Date Approved

2019

Degree Type

Open Access Senior Honors Thesis

Department

Sociology, Anthropology, and Criminology

First Advisor

Megan Moore

Second Advisor

Julian Murchison

Abstract

This research explores injury patterns of casualties from combat due to Improvised Explosive Devices (IED), which can vary due to the unique circumstances related to an injury. This research hopes to understand how decisions on equipment production and safety mechanisms are employed. Some of the preliminary research includes a meta-analysis of various IED events, with a focus on conflicts in Iraq and Afghanistan. This research will also consider historical, current, and predictive analysis, to best understand the IED threat and to help save lives. Finally, this IED study is novel because it will approach this research from a holistic anthropological and biocultural perspective. 4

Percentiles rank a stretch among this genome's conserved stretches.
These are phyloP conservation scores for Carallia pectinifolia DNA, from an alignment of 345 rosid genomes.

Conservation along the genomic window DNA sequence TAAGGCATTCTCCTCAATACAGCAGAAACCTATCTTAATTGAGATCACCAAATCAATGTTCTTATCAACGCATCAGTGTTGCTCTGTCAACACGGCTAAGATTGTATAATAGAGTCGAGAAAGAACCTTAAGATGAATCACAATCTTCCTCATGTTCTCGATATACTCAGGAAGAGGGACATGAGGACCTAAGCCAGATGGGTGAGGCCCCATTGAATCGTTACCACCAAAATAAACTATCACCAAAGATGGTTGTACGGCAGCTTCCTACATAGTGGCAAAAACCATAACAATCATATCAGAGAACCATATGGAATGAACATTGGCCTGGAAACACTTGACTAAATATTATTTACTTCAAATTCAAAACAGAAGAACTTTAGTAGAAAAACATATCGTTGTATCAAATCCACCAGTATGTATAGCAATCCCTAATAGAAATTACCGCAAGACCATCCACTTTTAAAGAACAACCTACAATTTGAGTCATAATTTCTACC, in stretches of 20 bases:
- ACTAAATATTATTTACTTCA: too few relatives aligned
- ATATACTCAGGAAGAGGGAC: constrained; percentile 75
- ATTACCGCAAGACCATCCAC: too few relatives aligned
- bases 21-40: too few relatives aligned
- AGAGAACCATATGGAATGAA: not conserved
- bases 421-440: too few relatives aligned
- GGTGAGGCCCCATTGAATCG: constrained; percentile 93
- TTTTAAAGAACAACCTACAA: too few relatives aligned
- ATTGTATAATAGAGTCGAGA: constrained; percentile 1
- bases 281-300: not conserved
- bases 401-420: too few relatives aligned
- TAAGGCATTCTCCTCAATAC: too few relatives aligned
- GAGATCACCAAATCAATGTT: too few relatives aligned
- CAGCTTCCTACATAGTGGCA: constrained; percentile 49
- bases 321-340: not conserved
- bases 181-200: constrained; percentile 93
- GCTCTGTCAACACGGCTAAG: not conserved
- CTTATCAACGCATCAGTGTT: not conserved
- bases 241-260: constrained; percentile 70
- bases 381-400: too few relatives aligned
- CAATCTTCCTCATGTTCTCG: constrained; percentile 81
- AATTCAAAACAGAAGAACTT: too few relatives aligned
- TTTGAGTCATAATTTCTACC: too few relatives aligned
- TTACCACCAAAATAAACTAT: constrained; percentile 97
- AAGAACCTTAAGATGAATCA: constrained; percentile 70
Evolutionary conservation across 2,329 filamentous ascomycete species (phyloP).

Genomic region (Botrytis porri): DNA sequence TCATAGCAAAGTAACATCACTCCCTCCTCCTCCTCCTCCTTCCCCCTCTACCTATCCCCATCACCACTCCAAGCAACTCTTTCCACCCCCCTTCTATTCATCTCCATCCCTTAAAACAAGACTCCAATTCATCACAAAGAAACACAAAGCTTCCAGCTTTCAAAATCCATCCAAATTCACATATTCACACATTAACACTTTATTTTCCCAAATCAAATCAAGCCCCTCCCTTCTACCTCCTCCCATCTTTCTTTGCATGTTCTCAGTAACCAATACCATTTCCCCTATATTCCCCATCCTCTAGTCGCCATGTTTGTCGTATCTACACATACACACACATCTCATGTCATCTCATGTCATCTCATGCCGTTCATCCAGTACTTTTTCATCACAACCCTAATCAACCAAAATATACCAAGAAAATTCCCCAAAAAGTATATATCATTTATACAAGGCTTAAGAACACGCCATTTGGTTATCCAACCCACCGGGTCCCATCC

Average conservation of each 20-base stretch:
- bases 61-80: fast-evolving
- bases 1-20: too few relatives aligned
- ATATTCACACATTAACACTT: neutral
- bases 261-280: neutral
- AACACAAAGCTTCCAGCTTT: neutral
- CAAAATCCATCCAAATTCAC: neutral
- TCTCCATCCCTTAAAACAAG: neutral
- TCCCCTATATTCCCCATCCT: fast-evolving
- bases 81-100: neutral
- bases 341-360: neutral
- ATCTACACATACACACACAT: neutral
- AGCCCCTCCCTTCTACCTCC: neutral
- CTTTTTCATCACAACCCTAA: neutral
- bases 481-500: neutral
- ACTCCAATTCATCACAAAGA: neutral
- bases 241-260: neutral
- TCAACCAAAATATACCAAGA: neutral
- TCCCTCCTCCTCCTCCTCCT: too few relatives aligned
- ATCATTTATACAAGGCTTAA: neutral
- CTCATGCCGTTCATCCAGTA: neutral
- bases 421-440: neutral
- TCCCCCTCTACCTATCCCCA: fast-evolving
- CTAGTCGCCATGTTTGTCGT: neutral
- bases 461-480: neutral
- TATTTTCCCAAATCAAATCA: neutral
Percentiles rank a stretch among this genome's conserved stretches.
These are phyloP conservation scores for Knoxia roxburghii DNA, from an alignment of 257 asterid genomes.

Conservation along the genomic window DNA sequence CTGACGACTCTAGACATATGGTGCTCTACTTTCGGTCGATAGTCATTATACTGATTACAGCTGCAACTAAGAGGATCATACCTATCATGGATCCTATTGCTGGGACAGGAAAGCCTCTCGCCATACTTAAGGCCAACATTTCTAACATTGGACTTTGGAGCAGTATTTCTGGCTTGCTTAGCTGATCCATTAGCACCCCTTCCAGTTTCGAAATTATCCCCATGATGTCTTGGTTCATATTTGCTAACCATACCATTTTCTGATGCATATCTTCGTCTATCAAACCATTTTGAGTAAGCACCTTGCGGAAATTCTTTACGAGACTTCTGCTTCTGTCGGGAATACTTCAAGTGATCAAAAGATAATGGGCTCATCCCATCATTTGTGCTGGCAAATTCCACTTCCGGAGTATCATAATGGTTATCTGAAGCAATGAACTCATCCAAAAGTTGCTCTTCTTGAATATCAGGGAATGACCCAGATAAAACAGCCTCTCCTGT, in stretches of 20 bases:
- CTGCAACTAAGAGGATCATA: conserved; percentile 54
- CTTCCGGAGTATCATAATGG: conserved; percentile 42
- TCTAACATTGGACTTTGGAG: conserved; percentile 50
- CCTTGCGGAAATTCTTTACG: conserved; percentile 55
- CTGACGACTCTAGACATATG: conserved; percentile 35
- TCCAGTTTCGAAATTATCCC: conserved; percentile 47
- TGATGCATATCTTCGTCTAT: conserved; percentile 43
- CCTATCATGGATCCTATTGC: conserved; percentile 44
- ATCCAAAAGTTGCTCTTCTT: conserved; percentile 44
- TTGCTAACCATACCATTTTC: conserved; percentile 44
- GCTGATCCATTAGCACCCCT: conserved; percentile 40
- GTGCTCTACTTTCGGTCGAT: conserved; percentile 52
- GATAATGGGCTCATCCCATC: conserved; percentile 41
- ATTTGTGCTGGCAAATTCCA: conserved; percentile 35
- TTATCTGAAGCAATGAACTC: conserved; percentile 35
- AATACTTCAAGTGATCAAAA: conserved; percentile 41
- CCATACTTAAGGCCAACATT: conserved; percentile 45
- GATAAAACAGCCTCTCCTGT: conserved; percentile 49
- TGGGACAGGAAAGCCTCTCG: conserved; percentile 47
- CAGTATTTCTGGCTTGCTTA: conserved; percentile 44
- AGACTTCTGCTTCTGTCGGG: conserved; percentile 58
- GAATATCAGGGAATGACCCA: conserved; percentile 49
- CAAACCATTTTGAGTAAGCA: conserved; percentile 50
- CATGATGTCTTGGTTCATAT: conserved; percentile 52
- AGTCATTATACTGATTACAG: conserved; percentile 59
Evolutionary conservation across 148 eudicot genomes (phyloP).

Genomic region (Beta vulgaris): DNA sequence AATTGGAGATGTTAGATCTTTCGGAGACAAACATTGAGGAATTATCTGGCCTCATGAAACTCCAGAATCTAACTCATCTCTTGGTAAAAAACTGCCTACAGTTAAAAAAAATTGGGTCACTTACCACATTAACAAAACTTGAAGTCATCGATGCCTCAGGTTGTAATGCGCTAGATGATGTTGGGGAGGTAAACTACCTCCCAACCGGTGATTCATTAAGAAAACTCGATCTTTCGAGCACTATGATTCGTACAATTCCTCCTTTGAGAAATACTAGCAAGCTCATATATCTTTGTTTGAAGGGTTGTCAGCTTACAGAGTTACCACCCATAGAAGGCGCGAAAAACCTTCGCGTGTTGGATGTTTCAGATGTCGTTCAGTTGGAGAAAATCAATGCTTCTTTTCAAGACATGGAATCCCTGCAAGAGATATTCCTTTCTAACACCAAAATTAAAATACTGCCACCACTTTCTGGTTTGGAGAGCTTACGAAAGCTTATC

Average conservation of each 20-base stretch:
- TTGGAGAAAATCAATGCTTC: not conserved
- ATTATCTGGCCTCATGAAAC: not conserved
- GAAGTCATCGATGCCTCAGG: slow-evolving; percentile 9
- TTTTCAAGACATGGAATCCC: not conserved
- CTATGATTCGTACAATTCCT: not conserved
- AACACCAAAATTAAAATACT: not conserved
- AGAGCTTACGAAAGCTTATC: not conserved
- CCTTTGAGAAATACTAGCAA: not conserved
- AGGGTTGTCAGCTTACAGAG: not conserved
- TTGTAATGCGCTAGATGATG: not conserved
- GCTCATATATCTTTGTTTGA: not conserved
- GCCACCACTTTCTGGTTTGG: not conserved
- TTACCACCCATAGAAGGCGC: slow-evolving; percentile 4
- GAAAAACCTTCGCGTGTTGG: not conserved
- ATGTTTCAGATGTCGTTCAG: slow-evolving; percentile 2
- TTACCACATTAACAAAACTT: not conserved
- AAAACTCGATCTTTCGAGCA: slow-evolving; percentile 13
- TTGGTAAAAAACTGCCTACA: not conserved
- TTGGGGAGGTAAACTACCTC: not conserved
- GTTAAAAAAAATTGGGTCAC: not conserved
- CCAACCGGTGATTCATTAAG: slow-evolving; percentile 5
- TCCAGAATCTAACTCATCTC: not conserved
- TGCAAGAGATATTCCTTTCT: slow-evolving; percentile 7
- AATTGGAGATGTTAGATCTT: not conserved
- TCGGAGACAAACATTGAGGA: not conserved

Included in

Anthropology Commons

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